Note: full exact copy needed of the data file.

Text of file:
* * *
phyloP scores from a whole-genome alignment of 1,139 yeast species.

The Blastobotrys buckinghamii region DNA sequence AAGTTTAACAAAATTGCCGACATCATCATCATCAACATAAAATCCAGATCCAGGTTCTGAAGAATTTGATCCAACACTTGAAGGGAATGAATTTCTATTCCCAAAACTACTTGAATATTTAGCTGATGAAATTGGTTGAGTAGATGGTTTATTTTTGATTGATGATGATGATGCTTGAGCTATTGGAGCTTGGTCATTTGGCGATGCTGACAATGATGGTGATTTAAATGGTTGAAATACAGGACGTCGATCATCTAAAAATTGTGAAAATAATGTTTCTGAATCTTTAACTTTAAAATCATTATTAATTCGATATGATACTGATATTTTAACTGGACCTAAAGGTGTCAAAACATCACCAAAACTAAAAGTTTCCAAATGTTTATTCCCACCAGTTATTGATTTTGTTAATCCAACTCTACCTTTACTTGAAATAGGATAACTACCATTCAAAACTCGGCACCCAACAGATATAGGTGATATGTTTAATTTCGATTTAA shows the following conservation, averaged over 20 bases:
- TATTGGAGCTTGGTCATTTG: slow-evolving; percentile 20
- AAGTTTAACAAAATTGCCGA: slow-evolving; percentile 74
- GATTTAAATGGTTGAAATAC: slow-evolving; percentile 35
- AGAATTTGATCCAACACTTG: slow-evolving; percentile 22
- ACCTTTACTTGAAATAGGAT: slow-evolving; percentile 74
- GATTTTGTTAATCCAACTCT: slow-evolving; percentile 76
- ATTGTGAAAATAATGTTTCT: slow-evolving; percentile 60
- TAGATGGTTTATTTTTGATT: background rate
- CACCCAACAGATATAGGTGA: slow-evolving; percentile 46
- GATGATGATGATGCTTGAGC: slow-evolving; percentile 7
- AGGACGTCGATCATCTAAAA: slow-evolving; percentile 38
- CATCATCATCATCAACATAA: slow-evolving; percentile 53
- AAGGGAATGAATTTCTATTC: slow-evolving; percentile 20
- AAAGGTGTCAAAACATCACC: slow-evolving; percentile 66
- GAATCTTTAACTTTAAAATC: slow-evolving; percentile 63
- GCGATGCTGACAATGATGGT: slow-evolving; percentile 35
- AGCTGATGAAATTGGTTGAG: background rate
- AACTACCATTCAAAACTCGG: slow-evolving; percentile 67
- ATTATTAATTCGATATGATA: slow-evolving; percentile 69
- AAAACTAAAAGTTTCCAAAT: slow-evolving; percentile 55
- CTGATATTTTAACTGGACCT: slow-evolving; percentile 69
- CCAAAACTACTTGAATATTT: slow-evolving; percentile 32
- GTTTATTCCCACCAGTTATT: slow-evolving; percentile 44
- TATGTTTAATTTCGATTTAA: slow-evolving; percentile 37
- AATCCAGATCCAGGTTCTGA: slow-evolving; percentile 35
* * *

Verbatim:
phyloP scores from a whole-genome alignment of 1,139 yeast species.

The Blastobotrys buckinghamii region DNA sequence AAGTTTAACAAAATTGCCGACATCATCATCATCAACATAAAATCCAGATCCAGGTTCTGAAGAATTTGATCCAACACTTGAAGGGAATGAATTTCTATTCCCAAAACTACTTGAATATTTAGCTGATGAAATTGGTTGAGTAGATGGTTTATTTTTGATTGATGATGATGATGCTTGAGCTATTGGAGCTTGGTCATTTGGCGATGCTGACAATGATGGTGATTTAAATGGTTGAAATACAGGACGTCGATCATCTAAAAATTGTGAAAATAATGTTTCTGAATCTTTAACTTTAAAATCATTATTAATTCGATATGATACTGATATTTTAACTGGACCTAAAGGTGTCAAAACATCACCAAAACTAAAAGTTTCCAAATGTTTATTCCCACCAGTTATTGATTTTGTTAATCCAACTCTACCTTTACTTGAAATAGGATAACTACCATTCAAAACTCGGCACCCAACAGATATAGGTGATATGTTTAATTTCGATTTAA shows the following conservation, averaged over 20 bases:
- TATTGGAGCTTGGTCATTTG: slow-evolving; percentile 20
- AAGTTTAACAAAATTGCCGA: slow-evolving; percentile 74
- GATTTAAATGGTTGAAATAC: slow-evolving; percentile 35
- AGAATTTGATCCAACACTTG: slow-evolving; percentile 22
- ACCTTTACTTGAAATAGGAT: slow-evolving; percentile 74
- GATTTTGTTAATCCAACTCT: slow-evolving; percentile 76
- ATTGTGAAAATAATGTTTCT: slow-evolving; percentile 60
- TAGATGGTTTATTTTTGATT: background rate
- CACCCAACAGATATAGGTGA: slow-evolving; percentile 46
- GATGATGATGATGCTTGAGC: slow-evolving; percentile 7
- AGGACGTCGATCATCTAAAA: slow-evolving; percentile 38
- CATCATCATCATCAACATAA: slow-evolving; percentile 53
- AAGGGAATGAATTTCTATTC: slow-evolving; percentile 20
- AAAGGTGTCAAAACATCACC: slow-evolving; percentile 66
- GAATCTTTAACTTTAAAATC: slow-evolving; percentile 63
- GCGATGCTGACAATGATGGT: slow-evolving; percentile 35
- AGCTGATGAAATTGGTTGAG: background rate
- AACTACCATTCAAAACTCGG: slow-evolving; percentile 67
- ATTATTAATTCGATATGATA: slow-evolving; percentile 69
- AAAACTAAAAGTTTCCAAAT: slow-evolving; percentile 55
- CTGATATTTTAACTGGACCT: slow-evolving; percentile 69
- CCAAAACTACTTGAATATTT: slow-evolving; percentile 32
- GTTTATTCCCACCAGTTATT: slow-evolving; percentile 44
- TATGTTTAATTTCGATTTAA: slow-evolving; percentile 37
- AATCCAGATCCAGGTTCTGA: slow-evolving; percentile 35